“Embroidery was the love of writing your dreams with a needle, with a pearl, with anything that could enchant and bring tenderly to life a décor, an ambiance, a souvenir.” – Francois Lesage
Such has been the importance of embroidery in our world and its culture that its value has only increased over the years. Don’t even think for a second that this form of art is the creation of the modern world. It’s as early as the 1700s when having embroidered clothes in possession was a clear sign of wealth. Back then, there were no clothes or colourful threads which are why bone, sinew and animal pelts were used to create designs.
What’s the craze all about?
This is an art which involves stitching designs over fabrics using needles and yarn. With time, everything has changed, however; people have implemented several other items like pearls, metal strips, beads and several others in this art form. This art dates back to the time when people realized that they could sew clothes together. The usual wear and tear of clothes could easily be fixed by binding them through a thread. Then people established that if threads can tie fabrics together, it can also be used to serve a decorative element over it.
The world has witnessed the ancient samples of handcrafted embroidery from places like Egypt, China, Persia, India and Russia. They were a class apart, and each country had their own portrayal of their culture through these designs. History records from ancient sculptures and paintings show that this art was evident way back in 3000 B.C.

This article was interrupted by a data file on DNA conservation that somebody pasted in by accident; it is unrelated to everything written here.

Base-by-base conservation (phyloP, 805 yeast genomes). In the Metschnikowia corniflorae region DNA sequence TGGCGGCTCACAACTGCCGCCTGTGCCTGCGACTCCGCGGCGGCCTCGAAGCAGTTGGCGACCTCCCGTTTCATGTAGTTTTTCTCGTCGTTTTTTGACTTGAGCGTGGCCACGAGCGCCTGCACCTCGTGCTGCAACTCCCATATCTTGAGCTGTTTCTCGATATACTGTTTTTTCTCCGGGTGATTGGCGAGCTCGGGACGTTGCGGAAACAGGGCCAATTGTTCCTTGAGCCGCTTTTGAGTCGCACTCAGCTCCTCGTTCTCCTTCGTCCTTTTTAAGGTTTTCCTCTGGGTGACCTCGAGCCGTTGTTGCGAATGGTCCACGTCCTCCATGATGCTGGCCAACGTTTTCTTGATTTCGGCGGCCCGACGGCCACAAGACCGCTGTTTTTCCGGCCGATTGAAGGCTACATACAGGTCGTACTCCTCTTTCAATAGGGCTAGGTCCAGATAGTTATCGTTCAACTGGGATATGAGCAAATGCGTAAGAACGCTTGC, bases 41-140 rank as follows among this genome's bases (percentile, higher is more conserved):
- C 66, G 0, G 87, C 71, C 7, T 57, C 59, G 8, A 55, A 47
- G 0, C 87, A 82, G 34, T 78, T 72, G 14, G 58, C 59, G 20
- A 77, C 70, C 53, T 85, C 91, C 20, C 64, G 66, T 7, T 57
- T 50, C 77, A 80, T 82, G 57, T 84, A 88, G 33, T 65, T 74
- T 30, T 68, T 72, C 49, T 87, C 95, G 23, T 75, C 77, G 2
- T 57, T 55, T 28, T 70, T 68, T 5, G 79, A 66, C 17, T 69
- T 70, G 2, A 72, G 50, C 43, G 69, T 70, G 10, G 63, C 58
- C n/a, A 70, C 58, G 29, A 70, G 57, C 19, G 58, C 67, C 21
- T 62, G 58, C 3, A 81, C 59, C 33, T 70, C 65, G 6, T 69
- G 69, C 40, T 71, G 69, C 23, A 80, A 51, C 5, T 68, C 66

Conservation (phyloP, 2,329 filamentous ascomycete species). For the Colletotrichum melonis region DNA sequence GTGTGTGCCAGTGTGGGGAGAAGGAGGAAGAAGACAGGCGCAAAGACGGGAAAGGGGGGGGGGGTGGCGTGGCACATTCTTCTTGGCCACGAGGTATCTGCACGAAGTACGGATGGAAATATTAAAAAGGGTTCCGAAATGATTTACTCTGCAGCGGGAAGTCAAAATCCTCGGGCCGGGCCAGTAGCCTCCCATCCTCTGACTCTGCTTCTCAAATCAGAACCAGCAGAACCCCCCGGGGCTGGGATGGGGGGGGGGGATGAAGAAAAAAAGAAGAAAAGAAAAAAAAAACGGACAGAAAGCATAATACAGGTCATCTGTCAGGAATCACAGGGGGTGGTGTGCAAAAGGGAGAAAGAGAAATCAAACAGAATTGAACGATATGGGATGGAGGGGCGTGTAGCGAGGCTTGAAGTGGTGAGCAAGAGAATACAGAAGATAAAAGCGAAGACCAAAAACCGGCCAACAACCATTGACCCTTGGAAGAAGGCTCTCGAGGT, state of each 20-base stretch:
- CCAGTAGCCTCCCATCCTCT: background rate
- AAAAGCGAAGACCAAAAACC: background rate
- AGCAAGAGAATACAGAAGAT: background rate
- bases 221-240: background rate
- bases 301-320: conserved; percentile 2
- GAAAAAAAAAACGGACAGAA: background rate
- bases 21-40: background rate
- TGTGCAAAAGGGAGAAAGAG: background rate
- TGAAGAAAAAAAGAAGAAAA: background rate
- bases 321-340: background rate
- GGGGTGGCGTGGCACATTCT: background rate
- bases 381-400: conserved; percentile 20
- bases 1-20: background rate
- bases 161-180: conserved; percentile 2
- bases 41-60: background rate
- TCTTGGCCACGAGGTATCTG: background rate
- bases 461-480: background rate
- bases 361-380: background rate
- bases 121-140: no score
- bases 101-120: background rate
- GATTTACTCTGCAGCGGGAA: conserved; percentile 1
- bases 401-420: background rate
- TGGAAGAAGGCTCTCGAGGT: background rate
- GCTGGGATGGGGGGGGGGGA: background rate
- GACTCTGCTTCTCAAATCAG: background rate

How far has it come?
As technology advanced, newer materials were invented to make these designs much easier. Computers introduced digitized versions of these design patters which is fast becoming a lucrative profession these days. The computerized machine usually contains a small piece of fabric over which mechanized needles designs the patterns which are preselected. No matter how far technology has come, the materials used for this art has remained the same. Still now, a needle and fabric are used to design.
These days, even renowned designers are trying their hand on embroidery and are reaping significant results. Just visit any supermarket or local clothing store and you will find a host of embroidered clothes to your liking. Usually machined stitched designs are less expensive than handcrafted ones because of the time and energy artisans put in designing with barely with their hands. It’s not merely a coincidence that the demand for hand crafted attires and fabrics are huge these days. People want to wear good designs and very few arts are capable of delivering them.